A Subway Death on the Bedford L


(photo by Hilary McHone)

Two weeks ago, on Friday, March 23rd, Wendy and I were coming home from a poetry reading and dinner when we witnessed a tragic event on the L train. Two men, Joshua Basin, 20, and Ryan Beauchamp, 33, got into a fight at the Bedford stop and fell onto the subway tracks. Originally I ran over to help separate them, but after they fell, to help them back up, but it was already to late. A Manhattan-bound train was barreling down the tracks, and I yelled for the men to lay flat on the ground, but they both tried to pull themselves up. Ryan Beauchamp escaped, but Joshua Basin was hit by the train and pinned between the train and the platform. I went over to Joshua and stayed with him, trying to keep him awake, until a doctor took my place and the cops arrived to tell us to leave. Joshua was pronounced dead at Bellevue Hospital. A manhunt was soon underway for Ryan Beauchamp. As witnesses came forward and the police supplied their information to an interested media, a great deal of misinformation demonizing Ryan Beauchamp found its way into the various articles and comment sections. My wife and I held ours tongues as we spoke with detectives and waited for the charge. When Ryan Beauchamp was charged with aggravated assault and not murder, I felt it was necessary to speak up about how the initial information was handled poorly by nearly everyone involved, and how the handling of the story actually ended up hurting the friends and family of Joshua Basin even further. As more and more witness testimonies became public, it became clear that both men, at least in part, had a hand at various points in what transpired. I wrote about the incident at length, and will post my initial piece at a later date. In the meantime you can read a deftly edited rendition of the piece on the New York Times‘ “The Local” website:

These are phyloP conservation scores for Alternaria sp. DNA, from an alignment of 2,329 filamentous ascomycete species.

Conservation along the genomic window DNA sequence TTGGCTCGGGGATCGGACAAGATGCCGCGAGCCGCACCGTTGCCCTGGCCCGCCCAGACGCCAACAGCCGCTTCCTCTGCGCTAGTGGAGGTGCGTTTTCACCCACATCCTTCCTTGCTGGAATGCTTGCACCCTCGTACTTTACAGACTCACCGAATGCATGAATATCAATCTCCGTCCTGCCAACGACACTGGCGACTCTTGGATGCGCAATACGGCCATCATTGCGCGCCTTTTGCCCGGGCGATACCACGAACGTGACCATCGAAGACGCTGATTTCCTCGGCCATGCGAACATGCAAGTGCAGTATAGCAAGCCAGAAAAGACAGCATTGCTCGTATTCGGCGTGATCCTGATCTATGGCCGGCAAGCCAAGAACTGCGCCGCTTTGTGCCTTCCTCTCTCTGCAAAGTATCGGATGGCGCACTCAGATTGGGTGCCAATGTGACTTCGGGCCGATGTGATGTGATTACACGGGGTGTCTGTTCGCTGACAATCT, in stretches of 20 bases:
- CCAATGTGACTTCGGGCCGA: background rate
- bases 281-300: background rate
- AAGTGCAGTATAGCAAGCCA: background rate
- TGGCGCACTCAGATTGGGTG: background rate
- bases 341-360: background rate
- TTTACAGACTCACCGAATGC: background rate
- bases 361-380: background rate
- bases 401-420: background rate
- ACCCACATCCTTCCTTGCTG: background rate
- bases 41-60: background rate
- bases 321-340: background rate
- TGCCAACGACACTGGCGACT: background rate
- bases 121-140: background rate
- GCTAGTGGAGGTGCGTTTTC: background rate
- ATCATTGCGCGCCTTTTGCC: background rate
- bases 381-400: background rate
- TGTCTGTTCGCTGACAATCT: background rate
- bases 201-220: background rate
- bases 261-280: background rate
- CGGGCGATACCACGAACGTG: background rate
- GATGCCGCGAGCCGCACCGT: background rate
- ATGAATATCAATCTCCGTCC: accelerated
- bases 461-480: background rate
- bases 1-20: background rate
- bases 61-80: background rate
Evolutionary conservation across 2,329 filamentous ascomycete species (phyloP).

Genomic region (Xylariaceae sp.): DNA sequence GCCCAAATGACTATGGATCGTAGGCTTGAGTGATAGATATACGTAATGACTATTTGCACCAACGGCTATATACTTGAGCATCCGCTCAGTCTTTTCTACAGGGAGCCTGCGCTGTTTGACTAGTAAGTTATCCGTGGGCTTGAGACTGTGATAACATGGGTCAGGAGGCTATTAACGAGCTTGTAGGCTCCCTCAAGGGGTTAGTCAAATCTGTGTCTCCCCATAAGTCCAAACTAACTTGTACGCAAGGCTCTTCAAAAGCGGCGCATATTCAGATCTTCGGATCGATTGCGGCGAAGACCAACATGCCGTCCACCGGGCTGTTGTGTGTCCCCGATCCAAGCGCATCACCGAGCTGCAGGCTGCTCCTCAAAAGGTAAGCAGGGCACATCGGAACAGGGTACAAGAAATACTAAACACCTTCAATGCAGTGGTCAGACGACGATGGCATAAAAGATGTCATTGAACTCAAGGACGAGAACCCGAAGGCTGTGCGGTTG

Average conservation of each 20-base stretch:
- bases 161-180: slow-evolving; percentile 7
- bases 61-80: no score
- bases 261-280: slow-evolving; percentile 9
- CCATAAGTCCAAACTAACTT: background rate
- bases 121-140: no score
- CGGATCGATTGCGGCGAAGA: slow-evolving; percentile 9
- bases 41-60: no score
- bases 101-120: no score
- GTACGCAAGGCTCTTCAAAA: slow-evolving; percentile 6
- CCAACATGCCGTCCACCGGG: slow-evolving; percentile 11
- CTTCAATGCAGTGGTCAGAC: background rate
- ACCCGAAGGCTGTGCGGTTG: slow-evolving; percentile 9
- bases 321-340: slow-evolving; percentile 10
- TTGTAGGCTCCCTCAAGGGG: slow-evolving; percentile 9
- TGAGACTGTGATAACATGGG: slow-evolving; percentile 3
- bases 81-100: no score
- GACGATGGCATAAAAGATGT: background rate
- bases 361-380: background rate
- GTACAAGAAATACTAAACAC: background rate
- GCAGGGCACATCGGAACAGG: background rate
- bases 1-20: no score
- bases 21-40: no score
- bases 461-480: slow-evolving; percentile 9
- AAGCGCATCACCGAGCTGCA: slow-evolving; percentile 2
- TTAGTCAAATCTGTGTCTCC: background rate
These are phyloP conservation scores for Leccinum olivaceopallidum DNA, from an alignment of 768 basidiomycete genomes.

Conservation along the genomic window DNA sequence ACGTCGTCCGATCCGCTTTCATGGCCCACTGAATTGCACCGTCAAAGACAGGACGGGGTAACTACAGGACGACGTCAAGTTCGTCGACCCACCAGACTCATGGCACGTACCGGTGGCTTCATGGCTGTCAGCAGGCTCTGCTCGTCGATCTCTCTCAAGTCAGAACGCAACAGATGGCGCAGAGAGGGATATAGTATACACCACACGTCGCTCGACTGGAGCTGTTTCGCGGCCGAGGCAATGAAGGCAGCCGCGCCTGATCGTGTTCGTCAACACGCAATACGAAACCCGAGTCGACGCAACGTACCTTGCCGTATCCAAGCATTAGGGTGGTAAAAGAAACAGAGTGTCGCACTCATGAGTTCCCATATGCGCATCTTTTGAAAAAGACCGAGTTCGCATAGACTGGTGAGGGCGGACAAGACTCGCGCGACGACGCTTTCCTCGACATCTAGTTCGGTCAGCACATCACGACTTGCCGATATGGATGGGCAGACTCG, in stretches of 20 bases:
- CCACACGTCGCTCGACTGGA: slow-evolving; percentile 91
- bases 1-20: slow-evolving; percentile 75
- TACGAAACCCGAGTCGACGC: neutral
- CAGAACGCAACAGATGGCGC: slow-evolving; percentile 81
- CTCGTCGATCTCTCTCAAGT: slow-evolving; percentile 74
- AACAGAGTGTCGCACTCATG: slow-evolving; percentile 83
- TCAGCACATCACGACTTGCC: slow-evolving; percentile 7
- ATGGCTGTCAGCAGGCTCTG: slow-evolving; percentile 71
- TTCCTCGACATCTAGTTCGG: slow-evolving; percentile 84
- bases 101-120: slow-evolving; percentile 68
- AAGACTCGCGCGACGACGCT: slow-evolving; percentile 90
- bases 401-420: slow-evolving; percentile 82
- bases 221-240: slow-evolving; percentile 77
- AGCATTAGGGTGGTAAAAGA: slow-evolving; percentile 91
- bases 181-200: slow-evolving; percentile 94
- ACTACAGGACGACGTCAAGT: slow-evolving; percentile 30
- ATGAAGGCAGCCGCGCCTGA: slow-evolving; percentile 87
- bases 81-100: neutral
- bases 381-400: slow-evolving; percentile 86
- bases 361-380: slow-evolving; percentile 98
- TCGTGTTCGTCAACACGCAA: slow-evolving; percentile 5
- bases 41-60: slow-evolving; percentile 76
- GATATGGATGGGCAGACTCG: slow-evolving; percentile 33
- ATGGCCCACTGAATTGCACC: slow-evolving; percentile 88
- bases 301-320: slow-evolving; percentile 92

A Subway Death, a Narrative, and a Witness

I really have nothing else to add at this time. It was a deeply sad, human experience, and Wendy and I have worked through it in our own way, and our thoughts go out to the friends and families of both parties involved.

As some of you may recall, I wrote about another tragic event, a suicide, on the Bedford L train last year. Directly following a tragedy we have an impulse to share and pick apart of all the information presented to us by the news and by followers of the news via Facebook, Twitter, comment sections, blogs, etc, and that the result is often a muddled mass of misinformation that solves nothing, and in some cases actually continues to hurt the real victims of a case. Both articles in part make the case for Slow Replying or No Replying, meaning in the age of the 24-hour News Cycle, where information is updated by the minute and arrives from sources not yet fully vetted, we should withhold on forming or adding our opinions to the mix too soon and skeptical of any initial information put out by the media, as it’s sure to change.